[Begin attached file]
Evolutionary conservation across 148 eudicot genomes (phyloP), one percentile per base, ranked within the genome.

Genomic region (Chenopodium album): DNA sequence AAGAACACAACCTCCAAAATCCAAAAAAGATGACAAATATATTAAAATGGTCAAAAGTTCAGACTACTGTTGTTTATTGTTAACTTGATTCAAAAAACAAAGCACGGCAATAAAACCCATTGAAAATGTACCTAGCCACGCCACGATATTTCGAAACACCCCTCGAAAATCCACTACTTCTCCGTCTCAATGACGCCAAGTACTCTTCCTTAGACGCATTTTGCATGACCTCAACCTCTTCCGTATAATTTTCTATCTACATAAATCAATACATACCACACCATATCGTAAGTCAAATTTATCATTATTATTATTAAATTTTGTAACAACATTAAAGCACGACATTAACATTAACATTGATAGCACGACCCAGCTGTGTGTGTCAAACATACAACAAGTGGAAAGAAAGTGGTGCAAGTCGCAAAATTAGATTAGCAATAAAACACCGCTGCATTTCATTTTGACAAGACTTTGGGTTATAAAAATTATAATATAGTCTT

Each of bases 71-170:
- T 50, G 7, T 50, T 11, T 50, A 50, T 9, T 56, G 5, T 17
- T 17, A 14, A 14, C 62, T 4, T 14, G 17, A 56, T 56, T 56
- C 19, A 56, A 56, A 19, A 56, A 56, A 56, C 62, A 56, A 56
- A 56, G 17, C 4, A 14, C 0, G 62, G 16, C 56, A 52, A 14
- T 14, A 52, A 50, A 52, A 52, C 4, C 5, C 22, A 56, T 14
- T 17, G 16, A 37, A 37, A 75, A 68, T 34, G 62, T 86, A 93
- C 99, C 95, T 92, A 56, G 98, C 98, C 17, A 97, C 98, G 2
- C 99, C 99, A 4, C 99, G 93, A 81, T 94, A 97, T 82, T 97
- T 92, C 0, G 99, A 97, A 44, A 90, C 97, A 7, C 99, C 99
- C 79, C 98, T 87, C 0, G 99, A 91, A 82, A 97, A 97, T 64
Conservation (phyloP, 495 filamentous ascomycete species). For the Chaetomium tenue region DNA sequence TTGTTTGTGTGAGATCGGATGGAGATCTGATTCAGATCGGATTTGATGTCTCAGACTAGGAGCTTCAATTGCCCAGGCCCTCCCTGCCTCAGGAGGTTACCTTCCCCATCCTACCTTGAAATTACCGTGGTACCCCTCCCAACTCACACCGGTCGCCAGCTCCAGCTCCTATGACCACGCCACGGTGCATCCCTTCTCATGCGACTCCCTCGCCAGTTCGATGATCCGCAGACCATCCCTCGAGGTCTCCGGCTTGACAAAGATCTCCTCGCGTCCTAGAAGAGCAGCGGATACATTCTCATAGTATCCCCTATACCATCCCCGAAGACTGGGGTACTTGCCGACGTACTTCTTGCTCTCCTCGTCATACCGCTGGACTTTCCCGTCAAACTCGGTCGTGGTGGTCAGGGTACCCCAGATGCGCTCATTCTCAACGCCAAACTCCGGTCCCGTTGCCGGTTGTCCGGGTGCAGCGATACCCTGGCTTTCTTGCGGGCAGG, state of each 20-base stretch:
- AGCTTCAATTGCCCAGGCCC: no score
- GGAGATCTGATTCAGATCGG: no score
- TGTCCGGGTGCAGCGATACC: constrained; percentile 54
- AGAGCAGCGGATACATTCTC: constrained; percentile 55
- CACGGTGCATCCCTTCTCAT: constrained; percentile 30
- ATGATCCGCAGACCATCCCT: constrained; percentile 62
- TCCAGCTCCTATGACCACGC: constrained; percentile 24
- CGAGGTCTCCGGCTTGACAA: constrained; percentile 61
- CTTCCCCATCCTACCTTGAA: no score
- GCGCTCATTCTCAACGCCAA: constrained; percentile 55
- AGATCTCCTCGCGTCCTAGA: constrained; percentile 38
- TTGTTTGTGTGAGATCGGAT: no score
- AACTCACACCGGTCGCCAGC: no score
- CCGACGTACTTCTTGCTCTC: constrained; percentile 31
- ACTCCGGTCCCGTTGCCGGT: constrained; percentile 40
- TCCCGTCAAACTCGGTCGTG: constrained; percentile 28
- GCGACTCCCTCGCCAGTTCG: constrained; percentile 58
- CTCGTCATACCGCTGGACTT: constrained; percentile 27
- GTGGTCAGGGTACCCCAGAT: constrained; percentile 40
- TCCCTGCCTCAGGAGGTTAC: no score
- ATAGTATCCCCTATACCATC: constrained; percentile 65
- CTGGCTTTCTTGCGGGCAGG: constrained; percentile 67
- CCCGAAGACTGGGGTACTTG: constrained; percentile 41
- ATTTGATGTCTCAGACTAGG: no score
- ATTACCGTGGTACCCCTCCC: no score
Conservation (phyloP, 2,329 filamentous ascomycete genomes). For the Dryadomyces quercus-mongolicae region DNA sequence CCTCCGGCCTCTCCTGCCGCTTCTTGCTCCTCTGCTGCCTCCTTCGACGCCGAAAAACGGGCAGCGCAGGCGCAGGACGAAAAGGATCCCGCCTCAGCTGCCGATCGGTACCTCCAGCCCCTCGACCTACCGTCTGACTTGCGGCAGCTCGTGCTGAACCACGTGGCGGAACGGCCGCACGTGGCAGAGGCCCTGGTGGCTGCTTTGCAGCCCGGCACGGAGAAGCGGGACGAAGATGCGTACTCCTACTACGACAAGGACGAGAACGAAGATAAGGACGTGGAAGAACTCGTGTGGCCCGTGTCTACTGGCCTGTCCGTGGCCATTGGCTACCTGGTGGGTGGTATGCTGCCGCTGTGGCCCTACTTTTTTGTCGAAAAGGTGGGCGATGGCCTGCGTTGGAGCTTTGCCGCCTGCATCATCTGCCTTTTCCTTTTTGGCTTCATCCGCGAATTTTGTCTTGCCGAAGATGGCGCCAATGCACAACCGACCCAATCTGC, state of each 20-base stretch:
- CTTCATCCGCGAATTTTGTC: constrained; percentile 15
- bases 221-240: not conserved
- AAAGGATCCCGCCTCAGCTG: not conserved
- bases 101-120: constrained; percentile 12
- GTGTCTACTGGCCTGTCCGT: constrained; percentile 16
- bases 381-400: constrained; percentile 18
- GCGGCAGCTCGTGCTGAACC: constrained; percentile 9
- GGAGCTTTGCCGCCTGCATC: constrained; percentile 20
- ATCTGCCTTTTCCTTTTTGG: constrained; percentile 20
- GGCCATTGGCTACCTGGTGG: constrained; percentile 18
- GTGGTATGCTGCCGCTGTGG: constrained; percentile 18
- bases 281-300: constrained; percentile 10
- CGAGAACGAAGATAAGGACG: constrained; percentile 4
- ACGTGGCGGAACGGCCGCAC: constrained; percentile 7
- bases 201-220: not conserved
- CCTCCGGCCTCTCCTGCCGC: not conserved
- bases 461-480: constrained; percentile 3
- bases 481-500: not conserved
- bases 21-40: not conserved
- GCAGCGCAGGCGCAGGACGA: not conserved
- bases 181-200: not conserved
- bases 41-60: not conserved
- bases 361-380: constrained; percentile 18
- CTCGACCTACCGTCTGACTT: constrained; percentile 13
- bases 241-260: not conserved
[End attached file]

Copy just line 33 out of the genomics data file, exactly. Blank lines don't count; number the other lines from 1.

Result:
- GTGGTCAGGGTACCCCAGAT: constrained; percentile 40